Nearly Half of Marylanders Not Plan Participants

Almost half of employees in Maryland (49%) do not participate in an employer-sponsored retirement plan, a report found.

“Are Maryland Workers Ready for Retirement?,” a study by the Schwartz Center for Economic Policy Analysis (SCEPA), found that a big problem is the dip in employee sponsorship of retirement plans. Maryland employees’ access to employer-sponsored plans has fallen eight percentage points over the past 10 years, signifying an overall downward trend in retirement security for Maryland residents. As of 2010, only 59% of employed state residents, ages 25 to 64, worked for an employer that offered access to either a defined benefit or defined contribution plan.

Young employees, ages 25 to 44, suffered the largest drop in sponsorship (13%). The research suggests this downward trend will continue as this group ages. Among ethnic groups, Hispanic employees saw a 20% decline in sponsorship rates, more than double that experienced by white and black, non-Hispanic counterparts, both of whom had a 9% decline in sponsorship. Asian employees, however, saw an increase in plan sponsorship of 4%.

Sponsorship was found to vary across industries with the biggest decline in entertainment and recreation services, which showed a 26% decrease. In addition, those in the construction services saw a 25% decrease.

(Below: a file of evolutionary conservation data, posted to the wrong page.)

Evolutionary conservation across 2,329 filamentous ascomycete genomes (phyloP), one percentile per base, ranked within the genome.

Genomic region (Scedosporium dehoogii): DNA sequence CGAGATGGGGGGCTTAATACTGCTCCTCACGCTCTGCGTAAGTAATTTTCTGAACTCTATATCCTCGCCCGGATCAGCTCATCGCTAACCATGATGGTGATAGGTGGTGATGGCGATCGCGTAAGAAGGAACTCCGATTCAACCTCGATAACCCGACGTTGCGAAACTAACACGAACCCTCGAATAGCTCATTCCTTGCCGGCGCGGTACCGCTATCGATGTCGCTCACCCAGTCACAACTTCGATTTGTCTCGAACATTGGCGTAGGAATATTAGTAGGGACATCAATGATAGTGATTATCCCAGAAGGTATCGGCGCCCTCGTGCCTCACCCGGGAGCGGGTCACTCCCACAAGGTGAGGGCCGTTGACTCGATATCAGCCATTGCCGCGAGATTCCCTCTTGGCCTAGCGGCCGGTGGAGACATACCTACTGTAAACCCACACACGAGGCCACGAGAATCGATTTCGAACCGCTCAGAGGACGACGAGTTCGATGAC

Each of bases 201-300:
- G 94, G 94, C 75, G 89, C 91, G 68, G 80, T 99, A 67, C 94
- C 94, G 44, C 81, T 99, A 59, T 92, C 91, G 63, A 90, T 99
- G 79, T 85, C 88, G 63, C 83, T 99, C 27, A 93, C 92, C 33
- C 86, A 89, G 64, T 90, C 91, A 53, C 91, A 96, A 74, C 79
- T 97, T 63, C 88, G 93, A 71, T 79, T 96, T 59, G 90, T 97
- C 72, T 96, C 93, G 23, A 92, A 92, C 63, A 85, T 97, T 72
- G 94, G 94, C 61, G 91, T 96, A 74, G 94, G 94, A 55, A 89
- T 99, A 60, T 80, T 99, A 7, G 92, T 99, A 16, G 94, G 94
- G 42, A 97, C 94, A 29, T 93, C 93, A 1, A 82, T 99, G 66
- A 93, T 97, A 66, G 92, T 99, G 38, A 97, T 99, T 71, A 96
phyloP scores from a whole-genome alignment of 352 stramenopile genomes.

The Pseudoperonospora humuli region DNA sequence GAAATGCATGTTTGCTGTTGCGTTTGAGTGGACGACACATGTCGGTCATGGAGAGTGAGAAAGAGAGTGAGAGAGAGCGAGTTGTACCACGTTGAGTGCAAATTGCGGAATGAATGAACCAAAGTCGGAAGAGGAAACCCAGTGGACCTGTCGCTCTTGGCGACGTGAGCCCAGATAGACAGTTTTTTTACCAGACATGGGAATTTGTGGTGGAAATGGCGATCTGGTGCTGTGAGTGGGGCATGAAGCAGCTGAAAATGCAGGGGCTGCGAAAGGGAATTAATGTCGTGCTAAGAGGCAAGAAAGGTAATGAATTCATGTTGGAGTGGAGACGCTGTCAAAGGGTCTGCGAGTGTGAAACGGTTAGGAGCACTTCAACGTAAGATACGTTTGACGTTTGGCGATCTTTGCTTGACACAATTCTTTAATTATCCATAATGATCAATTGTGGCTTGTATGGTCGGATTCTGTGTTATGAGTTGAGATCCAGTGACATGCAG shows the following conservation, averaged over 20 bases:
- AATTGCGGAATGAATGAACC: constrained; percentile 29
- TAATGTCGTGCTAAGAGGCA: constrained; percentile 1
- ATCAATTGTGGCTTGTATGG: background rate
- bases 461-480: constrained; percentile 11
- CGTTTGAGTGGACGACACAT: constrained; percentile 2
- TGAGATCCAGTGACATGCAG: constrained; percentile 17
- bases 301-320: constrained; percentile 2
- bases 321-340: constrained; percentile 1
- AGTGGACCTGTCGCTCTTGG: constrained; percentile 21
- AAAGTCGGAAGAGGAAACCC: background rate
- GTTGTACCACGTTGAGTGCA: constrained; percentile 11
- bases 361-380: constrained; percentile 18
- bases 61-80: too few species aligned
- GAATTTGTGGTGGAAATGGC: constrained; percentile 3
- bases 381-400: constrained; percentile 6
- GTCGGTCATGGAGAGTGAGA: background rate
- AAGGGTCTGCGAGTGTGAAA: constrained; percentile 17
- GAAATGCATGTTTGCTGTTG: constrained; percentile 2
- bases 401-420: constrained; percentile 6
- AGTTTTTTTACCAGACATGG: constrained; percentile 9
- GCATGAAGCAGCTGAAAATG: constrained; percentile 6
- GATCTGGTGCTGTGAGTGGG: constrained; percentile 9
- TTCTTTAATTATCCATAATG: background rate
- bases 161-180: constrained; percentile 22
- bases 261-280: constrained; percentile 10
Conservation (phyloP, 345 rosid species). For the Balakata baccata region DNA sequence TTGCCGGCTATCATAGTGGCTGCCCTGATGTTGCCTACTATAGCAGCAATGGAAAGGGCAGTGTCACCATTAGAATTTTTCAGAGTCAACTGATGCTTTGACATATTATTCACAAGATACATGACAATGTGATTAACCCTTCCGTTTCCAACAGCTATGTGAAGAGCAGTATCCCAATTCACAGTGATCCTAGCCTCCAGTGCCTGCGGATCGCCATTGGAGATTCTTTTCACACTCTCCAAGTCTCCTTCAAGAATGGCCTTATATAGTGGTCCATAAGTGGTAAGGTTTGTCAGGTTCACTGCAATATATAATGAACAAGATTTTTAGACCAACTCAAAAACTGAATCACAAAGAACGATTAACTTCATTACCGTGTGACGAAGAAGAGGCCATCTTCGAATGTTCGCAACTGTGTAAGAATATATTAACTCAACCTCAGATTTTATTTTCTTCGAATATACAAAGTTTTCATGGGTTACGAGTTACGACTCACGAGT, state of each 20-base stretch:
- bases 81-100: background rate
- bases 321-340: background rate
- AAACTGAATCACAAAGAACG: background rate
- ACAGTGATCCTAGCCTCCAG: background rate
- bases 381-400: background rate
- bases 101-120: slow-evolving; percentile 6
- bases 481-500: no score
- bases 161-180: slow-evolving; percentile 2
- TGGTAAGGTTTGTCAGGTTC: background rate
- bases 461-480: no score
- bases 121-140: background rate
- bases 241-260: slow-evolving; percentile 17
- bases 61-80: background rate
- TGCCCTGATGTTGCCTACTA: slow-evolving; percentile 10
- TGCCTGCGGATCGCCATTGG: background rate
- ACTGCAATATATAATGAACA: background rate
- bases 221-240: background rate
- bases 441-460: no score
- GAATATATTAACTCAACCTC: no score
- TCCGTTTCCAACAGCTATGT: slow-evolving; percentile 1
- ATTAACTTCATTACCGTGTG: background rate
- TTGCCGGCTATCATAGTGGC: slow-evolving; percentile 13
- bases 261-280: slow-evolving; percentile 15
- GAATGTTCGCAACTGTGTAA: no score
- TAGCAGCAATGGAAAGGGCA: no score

Decreasing sponsorship also varied by company size. Firms with 500 to 999 employees showed the biggest drop (16%). Small firms with fewer than 24 employees and those with 25 to 99 employees saw decreases of 12% and 10%, respectively. 

In reviewing the liquid assets of Marylanders, the study found 41% of near-retirement households have too little saved and will have to rely almost exclusively on Social Security or defined benefit pensions for their retirement income. Only 34% were found to have assets in excess of $300,000 and considered to have adequate income for retirement.

According to the study, the downward trend started in 2000, which suggests the declining figures are not a temporary result of the 2008-09 recession, but more a product of persistent structural trends.

Are there regulatory or other obligations that are causing employers to close or forego retirement plans? How can more small businesses be encouraged to sponsor plans? The report says more research is needed to answer these questions.

A copy of the report is here.